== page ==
This past February, while on vacation, I was preparing to shower when I ran my fingers through my hair and felt something smooth and fleshy at the back of my head. It was a dollar coin-sized bald spot. Once I returned home and met with a physician I found out it was alopecia areata, an autoimmune disease where your body attacks your hair follicles. Currently, 6.8 million people in the United States have the condition that causes sudden hair loss resulting in circular bald spots.
Alopecia is simply cosmetic, but, unfortunately, it is totally unpredictable. Some people can experience only one spot during their lifetime, while others will lose all their hair at some point or another. Over the next three months, I ended up gaining 13 more spots, ranging from the size of a dime to half of my palm, and a lot more anxiety.
As a 24-year-old woman who dyed and bleached her hair since middle school and lives in Hawaii, where long hair is synonymous with femininity and beauty, losing mine in handfuls turned my life into an emotional roller coaster. I no longer felt like myself because I was watching my identity swirl down the drain each time I washed my hair.
I wish I could say the last thing on my mind was dating, but it was actually the contrary. How will anyone find me attractive?, I (closed-mindedly) asked myself. What is it like to date with wigs? Why me?, I envied my friends who could throw their hair up in a high ponytail. Who would pick me over them?, I imagined how the boys in my past would react if they knew what was happening to me now. So I swore off dating until I felt more comfortable with myself.
In June, a good friend from high school asked me to go out with her and her boyfriend to celebrate her birthday. I agreed and opted for a loose half-up, half-down do' and a lot of black hair powder.
That night, we met up with a group of his friends who I never met before. My very drunk self announced to my friend how cute one boy was—something I never normally do—and the news spread to said boy. Thankfully, his equally drunk self reciprocated the attraction, as he told my friend’s boyfriend. As the bar closed, the crew hopped in a car back to my home to meet my new dog. This part is a blur, but suddenly, everyone was gone and it was just me and him.
I woke up the next morning painfully hungover and when I turned to see him lying next to me, I freaked out and touched the top of my head to make sure I didn’t feel any fleshy scalp. I prayed the powder from last night didn’t smudge. Without lifting my head off my pillow, I tied my hair in a low ponytail and tried my best to muss it up for some bald spot-hiding volume. This way, he had no chance of seeing the large bald patches in the back of my head. It was the best I could do at the time. It must have worked because he didn’t act as if he saw anything strange. We talked a little, exchanged numbers and parted ways.
I didn’t see it coming, but we ended up hanging out the next week, the following day, and well, pretty often after that. Each time, I frequently excused myself to the bathroom to check that my spots weren’t visible. I hid the hair powder in a box of tampons under the sink just in case he decided to peek into my medicine cabinet. Whenever we woke up together, I jumped out of bed before him to saturate my scalp with the powder. If his eyes ever roamed to the top of my head, my heart stopped.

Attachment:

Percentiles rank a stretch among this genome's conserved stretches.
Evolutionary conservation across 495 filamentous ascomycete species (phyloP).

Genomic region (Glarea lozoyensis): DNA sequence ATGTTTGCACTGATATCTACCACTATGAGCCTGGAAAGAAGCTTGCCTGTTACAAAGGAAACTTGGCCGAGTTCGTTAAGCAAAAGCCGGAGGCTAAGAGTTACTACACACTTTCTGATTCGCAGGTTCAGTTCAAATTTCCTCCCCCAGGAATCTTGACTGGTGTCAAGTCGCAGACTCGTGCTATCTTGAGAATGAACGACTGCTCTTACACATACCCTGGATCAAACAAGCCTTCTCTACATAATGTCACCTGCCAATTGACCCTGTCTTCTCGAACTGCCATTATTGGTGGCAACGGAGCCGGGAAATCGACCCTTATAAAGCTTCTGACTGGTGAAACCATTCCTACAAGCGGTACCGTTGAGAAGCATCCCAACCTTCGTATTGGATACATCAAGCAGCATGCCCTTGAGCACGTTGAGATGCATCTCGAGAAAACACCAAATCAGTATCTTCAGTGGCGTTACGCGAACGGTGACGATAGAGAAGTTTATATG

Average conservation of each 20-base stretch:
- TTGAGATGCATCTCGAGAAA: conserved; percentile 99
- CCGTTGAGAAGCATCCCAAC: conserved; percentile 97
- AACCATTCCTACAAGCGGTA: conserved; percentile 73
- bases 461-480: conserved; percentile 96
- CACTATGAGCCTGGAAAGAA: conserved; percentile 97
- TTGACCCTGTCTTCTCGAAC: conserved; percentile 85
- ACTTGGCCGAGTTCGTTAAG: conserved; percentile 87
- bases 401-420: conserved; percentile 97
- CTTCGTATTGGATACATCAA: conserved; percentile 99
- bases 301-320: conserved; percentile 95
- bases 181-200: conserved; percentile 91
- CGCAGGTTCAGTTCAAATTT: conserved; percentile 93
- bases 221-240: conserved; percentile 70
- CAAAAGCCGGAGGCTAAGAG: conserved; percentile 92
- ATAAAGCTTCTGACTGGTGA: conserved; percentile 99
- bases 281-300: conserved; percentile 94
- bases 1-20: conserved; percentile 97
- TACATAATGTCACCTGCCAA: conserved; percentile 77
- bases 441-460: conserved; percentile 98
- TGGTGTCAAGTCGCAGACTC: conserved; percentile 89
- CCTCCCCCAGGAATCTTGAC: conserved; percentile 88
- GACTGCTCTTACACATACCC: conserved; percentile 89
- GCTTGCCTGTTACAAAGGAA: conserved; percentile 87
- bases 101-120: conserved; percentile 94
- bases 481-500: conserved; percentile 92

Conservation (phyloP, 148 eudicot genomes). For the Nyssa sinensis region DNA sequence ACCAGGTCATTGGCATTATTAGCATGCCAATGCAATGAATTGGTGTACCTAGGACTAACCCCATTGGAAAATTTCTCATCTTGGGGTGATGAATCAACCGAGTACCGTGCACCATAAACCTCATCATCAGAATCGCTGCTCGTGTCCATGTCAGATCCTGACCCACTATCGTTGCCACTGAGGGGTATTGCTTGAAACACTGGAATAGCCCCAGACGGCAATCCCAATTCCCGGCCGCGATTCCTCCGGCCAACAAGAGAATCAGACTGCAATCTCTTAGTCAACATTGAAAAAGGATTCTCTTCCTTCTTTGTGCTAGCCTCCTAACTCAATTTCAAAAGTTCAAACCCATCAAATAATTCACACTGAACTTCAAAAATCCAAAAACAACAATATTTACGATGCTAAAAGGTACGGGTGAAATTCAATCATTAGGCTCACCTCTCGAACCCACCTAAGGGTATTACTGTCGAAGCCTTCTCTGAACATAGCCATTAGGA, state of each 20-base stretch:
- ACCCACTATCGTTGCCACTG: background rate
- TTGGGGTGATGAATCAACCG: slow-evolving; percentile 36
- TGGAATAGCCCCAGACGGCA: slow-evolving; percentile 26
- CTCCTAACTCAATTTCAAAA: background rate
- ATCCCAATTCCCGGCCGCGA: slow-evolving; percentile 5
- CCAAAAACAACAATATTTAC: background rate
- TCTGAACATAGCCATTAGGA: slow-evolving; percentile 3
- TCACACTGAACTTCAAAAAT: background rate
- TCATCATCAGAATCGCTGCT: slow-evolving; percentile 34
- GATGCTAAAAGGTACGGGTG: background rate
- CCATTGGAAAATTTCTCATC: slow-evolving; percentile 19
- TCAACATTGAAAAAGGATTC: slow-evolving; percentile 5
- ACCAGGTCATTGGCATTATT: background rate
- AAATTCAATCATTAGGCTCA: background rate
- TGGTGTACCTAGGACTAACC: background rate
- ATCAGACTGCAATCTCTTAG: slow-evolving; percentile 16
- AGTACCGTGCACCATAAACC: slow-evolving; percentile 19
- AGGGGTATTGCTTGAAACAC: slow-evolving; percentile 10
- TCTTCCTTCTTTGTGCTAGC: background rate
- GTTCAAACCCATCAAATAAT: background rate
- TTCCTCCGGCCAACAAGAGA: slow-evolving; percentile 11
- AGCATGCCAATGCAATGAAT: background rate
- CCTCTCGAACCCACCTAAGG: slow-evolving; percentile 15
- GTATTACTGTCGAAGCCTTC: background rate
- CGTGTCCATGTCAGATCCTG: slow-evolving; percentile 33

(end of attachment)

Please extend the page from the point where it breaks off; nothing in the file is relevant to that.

It was a constant ruse of me trying to hide my perceived imperfection because of what I thought male fragility could potentially do to our budding relationship.
After we became exclusive with each other about a month in, my therapist urged me to tell him about my alopecia. Since I prefer to avoid confrontation, this sounded extremely unideal. We ran through many test conversations but nothing felt right. What if he ran away? That would hurt like a bitch. But at the same time, I felt like I was deceiving him by not revealing my true self to him. Yet continuing to hide my condition was torturous. I flipped back and forth and finally one morning, I decided I couldn’t think about it and to just do it. I turned to him and asked, “Do you know what alopecia is?” Then I held my breath.
“Oh, yeah, my sister has it.”
A weight lifted off my chest as we talked about his sister’s experience and my own. “Your hair is not you,” he later said. The boy became my confidant. And when I felt like there were excessive amounts of hair falling out or my hair might be thinning in a certain area, he was also a distraction from it.
It’s been seven months since discovering my first spot. My shedding has slowed and every single spot has regrowth in it. I’m not sure if I can fully credit it to him being a wonderful support system in my life or just being patient with my treatment, but I like to think both have paid off in some way or another. Of course, I don’t know if I’ll ever have another episode again—I could go completely bald in the future—and I also don’t know if we’ll stay together forever either. But one thing I do know is, whatever happens, I’ll own it and I won’t let it stop me from taking risks, which might mean falling in love.
When I think back on how my life has changed in the past few months, I realize how wrong I was in thinking my condition made me unlovable, unattractive, and generally unworthy. I spent months thinking I had to hide who I was and I was scared of the possibility that that person was going to be someone without hair. So I missed out on opportunities. Instead, I should have been proud of everything that makes me, well, me. It took pushing past my fear and finding a community of other beautiful bald women online to realize that my identity isn’t merely my hair, it’s my personality, my thoughts, and my actions.
Most of all, it’s how I accept and embrace my whole self. Bald or not.